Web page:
The reason for conservation of the GGLG motif is less clear, but it is speculated to be required for rescuing the overoxidized (sulfinic acid, Cys-SPO2H) form of the protein [31]. Although Cys-SPO2H formation was originally thought to be biologically irreversible, sulfiredoxins (Srxs) and possibly sestrins are able to reduce Cys-SPO2H to Cys-SPOH in an ATP-dependent reaction [31]. The existence of the ‘resurrection’ activity supports a physiological role for the overoxidized form of the protein. Recent structural studies of a Prx–Srx complex have revealed a surprising C-terminal tail ‘embrace’ [32] (Fig. 2B). In this structure, the GGLG motif forms part of the ATP binding site and thus may play an important role in the reduction reaction with Srx [32].

That some Prxs are sensitive to overoxidation by their own substrates, making them worse peroxidases, raises the question of why a worse peroxidase would be maintained. In theory, the selective pressure to maintain sensitivity could be a direct result of the importance of sensitivity, or may be a pressure directed at conserving the C-terminal extension for another reason with the sensitivity being an unwanted byproduct. The existence of robust Prxs that otherwise conserve the active site and mechanistic details proves that the sensitivity is not an obligatory limitation related to the enzyme mechanism. Furthermore, because the sensitivity is not only avoidable, but could be very easily lost during evolution (simply through mutation or loss of one or a few C-terminal residues) [28], its conservation throughout eukarya implies that there must be a very strong selective pressure to conserve it. Wood et al. [27] proposed that the built-in sensitivity is important for facilitating nonstress-related hydrogen peroxide signaling in eukaryotes, but this remains to be proven.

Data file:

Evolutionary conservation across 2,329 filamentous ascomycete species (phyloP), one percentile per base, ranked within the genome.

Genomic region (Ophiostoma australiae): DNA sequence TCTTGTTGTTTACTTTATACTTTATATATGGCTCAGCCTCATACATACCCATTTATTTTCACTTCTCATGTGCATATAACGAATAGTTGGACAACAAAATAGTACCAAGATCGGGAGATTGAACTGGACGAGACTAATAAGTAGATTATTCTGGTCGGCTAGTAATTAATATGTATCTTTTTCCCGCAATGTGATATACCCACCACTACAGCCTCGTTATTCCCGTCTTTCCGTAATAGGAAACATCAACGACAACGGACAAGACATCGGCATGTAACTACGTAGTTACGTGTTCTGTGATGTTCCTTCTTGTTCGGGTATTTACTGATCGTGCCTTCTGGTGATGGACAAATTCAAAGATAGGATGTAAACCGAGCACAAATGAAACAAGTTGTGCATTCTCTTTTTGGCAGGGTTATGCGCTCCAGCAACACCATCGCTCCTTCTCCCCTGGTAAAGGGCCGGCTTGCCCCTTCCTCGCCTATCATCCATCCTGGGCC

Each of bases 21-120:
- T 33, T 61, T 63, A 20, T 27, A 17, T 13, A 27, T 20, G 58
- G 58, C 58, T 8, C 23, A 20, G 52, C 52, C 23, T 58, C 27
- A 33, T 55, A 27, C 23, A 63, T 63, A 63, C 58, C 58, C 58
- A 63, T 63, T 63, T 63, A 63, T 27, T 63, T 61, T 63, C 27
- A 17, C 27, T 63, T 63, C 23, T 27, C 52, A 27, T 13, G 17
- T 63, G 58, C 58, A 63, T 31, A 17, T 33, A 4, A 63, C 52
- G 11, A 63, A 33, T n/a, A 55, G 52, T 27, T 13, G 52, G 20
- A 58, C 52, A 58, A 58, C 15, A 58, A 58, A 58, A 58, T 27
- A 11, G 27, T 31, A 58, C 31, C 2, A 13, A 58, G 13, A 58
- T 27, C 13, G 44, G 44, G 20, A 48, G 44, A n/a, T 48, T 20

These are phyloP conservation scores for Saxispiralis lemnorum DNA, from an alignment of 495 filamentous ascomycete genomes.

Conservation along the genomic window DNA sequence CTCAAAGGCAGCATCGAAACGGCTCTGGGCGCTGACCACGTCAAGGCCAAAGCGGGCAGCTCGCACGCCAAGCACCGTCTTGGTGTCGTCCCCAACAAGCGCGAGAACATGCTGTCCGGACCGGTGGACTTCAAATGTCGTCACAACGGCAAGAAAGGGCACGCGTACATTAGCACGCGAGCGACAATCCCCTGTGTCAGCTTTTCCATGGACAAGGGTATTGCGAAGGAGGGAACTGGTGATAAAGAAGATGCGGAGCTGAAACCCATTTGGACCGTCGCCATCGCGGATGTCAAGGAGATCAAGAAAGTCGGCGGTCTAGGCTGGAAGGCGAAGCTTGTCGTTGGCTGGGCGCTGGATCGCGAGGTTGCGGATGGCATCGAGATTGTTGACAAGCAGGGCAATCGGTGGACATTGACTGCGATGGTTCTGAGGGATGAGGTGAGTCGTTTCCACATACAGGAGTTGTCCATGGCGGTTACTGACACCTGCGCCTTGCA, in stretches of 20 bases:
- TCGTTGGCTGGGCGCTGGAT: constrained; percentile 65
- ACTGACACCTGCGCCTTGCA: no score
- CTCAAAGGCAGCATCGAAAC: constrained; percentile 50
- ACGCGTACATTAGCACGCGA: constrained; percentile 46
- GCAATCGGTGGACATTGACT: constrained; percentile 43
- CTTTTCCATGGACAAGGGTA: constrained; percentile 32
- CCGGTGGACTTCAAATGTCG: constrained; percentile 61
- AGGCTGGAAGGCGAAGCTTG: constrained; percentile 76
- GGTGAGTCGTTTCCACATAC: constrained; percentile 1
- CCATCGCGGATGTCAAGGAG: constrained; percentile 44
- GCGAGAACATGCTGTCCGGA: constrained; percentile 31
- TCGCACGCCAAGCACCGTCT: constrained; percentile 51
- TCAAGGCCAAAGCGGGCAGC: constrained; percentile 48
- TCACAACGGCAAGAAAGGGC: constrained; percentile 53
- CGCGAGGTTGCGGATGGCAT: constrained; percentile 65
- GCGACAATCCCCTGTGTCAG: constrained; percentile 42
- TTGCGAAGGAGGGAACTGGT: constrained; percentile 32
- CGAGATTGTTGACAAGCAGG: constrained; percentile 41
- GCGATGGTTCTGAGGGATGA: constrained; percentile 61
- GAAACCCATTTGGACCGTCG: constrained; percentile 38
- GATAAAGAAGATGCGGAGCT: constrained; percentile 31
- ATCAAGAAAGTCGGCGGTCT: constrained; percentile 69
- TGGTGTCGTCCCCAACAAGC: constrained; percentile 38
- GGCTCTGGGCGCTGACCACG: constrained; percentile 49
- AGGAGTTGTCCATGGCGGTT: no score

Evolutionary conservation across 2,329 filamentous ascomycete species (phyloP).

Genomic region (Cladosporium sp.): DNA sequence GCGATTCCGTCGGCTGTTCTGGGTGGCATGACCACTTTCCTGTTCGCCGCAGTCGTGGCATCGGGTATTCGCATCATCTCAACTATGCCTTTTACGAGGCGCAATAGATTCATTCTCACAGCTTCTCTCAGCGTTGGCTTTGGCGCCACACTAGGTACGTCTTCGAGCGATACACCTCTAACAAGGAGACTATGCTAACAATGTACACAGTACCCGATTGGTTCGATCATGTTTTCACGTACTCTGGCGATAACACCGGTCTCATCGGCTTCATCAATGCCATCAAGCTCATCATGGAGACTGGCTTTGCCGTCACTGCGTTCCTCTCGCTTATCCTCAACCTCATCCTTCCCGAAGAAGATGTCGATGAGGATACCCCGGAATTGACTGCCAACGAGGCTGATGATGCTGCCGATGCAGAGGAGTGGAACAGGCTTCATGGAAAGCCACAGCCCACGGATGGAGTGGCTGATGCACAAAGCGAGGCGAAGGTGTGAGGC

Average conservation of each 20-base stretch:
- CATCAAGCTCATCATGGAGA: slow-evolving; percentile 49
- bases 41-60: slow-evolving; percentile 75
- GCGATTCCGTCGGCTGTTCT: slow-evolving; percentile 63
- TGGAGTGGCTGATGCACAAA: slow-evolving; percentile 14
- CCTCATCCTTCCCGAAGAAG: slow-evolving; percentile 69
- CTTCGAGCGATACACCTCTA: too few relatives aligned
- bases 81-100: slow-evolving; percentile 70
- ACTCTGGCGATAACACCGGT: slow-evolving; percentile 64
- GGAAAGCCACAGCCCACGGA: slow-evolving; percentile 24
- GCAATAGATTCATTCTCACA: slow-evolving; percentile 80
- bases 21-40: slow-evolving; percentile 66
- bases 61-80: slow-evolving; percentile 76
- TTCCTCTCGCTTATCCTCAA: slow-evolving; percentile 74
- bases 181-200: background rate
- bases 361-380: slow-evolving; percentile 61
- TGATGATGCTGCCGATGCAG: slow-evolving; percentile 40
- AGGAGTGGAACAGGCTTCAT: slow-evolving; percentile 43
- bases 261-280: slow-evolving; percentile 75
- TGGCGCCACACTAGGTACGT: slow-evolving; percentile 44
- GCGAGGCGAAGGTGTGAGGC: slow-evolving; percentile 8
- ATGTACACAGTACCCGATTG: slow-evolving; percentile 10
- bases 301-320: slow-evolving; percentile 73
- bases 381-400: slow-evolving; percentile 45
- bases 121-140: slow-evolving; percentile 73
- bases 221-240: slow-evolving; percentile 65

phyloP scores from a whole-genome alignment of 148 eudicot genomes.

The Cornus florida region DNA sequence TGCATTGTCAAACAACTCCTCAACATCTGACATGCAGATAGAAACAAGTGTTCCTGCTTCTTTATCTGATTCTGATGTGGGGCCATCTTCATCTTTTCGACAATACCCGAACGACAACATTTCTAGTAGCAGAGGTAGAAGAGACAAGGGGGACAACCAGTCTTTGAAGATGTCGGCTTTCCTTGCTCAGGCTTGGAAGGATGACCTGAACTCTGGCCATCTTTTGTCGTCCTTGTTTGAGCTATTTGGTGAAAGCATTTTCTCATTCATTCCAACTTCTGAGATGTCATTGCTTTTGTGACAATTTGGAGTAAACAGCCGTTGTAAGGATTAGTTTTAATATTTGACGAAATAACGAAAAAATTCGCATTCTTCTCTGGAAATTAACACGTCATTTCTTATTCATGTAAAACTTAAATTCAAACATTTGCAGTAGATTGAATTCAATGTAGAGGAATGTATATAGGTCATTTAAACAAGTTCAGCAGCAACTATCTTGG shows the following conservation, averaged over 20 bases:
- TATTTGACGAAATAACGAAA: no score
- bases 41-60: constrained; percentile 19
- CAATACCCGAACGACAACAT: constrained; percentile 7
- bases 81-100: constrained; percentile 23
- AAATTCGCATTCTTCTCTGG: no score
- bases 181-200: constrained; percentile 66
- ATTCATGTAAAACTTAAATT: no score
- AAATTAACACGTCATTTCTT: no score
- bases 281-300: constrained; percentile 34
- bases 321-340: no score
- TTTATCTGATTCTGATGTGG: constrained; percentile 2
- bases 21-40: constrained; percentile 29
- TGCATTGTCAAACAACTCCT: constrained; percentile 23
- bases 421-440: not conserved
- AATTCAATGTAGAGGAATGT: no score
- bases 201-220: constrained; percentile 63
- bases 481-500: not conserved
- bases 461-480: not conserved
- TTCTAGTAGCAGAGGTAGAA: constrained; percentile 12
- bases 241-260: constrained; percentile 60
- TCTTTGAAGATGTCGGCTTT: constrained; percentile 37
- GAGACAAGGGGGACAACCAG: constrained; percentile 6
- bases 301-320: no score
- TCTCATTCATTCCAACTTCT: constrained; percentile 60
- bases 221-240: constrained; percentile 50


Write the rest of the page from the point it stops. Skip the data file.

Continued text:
Stress and nonstress-related peroxide signaling